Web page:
When Data is Like Gold - CARE

When Data is Like Gold

A woman smiles at a desk while filling out a paper form. She is seated at a desk in front of a computer.

Throughout FY21, 187 CARE scholars from 27 countries completed online classes teaching new skills in data literacy, data analysis, using data for decision making, ethical data collection, and more. This was made possible from a donation from Meta, formerly Facebook.

What changed after CARE scholars completed data courses?

Skills are stronger

Scholars reported increased skills in data collection, analysis, and communication after completion of their classes, with direct correlation to improvement in their day-to-day work.

Scholars gained new perspectives on why it is important to ethically and representatively collect data

This was particularly true for scholars taking courses such as “Data Analysis for Management” and “Qualitative Research Methods: Analyzing Data.” The Southern Africa Nutrition Initiative reevaluated the consent forms they used in Malawi, and employees in Lebanon cited knowing how to use clustering and classification to choose representative samples for projects from now on.

I intend to utilize skill from the training to understand data and enhance critical thinking for decision [making]. Ethical considerations need to be made before employing a data source.

Data course scholar

We make faster, better decisions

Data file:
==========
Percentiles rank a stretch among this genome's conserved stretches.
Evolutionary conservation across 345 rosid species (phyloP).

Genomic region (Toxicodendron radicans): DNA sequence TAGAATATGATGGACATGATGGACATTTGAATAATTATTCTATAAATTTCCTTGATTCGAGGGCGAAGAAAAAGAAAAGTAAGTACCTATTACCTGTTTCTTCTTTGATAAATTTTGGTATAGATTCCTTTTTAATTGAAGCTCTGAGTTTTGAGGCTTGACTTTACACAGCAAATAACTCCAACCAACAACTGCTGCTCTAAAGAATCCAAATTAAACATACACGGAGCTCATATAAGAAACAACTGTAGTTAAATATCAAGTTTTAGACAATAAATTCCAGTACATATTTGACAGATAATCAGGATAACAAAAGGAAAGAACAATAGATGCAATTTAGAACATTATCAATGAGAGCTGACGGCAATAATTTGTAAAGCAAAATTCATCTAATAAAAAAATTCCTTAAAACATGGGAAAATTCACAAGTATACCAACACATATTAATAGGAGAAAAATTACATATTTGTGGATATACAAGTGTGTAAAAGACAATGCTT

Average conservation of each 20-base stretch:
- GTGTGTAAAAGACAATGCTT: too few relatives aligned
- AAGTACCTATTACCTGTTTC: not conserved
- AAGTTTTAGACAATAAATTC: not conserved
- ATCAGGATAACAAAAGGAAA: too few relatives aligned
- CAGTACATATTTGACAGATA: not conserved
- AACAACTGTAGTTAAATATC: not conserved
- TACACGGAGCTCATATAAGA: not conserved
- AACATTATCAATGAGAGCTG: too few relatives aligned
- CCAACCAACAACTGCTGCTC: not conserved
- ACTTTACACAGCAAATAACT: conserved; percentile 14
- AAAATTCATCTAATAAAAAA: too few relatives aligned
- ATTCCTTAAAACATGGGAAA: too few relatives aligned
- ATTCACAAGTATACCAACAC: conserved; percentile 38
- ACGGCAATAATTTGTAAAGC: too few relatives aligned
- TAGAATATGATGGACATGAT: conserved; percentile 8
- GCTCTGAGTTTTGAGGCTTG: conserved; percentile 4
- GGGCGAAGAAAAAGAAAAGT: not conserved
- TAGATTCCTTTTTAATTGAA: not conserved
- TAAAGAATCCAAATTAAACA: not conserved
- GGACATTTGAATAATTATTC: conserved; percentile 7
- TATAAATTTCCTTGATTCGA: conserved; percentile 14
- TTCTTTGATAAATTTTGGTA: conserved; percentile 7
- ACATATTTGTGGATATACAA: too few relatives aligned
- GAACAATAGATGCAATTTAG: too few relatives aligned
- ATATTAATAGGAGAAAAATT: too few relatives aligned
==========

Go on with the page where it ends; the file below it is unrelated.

Improved technical skills in complex analysis led to more efficient and advanced data analysis, which in turn led to faster and more accurate findings and better collaboration in taking appropriate action. Courses such as “R for Beginners,” “Multivariable Analysis in SPSS,” and “Analyzing Data with Excel” specifically focused on these technical skills.

Skills that our Peru staff gained from these courses allowed them to analyze a database of demographics of women to inform what indicators to follow for the She Feeds the World project in Peru, focused on reducing chronic malnutrition and nutritional anemia in children under 5 years of age impacting 56,000 people.

Employees in CARE Somalia cited linking multiple response forms to one dashboard accessible to all emergency program staff and using new statistical skills to forecast project revenue and expenses.

I am planning to conduct short training session for the security team on how to use Microsoft excel visualizations to analyze data and make sound conclusions to support evidence-based decisions.

Data course scholar

We can tell stories with data

A better understanding that data can drive decisions when presented appropriately and of how to communicate data in meaningful ways using new systems was another major takeaway. These skills were taught through classes like “Data Analysis for Decision Making,” “Creating and Sharing Interactive Data Models,” and “Presenting Quantitative Data” using systems like PowerBI and Tableau. Employees in CARE Australia talked about using visual display options to pick a new Customer Relationship Management System (CRM), and a CARE Nepal employee used data to develop key policy asks in the Tipping Point Phase III project preventing forced marriage.